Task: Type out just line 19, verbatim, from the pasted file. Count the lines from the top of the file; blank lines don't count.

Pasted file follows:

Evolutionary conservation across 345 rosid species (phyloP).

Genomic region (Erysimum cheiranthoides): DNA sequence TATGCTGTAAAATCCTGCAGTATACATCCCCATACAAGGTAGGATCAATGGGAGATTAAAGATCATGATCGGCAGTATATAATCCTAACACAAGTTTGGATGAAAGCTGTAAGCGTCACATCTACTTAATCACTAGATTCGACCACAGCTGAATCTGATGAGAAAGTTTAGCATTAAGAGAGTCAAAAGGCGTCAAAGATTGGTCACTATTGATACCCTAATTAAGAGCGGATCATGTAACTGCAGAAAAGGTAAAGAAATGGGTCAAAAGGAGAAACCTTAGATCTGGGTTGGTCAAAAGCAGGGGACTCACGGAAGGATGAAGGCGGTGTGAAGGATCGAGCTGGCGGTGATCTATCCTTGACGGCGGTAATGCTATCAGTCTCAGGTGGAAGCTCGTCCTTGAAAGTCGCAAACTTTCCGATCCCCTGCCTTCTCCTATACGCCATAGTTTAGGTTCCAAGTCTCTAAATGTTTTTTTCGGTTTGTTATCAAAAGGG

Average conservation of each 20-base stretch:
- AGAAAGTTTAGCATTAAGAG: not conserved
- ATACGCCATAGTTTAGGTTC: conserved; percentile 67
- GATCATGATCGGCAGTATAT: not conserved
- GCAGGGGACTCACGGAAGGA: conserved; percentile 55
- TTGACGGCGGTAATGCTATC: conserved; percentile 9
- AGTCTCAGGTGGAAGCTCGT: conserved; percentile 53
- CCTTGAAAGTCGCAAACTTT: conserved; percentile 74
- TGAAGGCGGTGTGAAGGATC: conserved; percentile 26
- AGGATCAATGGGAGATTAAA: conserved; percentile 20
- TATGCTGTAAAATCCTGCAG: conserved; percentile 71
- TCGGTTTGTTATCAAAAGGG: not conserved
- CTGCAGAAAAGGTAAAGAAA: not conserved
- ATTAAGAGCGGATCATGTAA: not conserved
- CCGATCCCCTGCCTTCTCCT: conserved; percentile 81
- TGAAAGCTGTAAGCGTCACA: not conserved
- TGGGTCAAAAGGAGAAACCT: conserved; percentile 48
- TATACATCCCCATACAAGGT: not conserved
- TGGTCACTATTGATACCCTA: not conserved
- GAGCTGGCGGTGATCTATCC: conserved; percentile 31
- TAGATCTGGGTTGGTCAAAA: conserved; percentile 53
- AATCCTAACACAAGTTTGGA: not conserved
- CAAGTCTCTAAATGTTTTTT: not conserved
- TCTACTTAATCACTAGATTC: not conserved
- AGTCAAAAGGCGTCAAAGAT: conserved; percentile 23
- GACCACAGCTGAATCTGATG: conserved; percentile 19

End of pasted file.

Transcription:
- TGGGTCAAAAGGAGAAACCT: conserved; percentile 48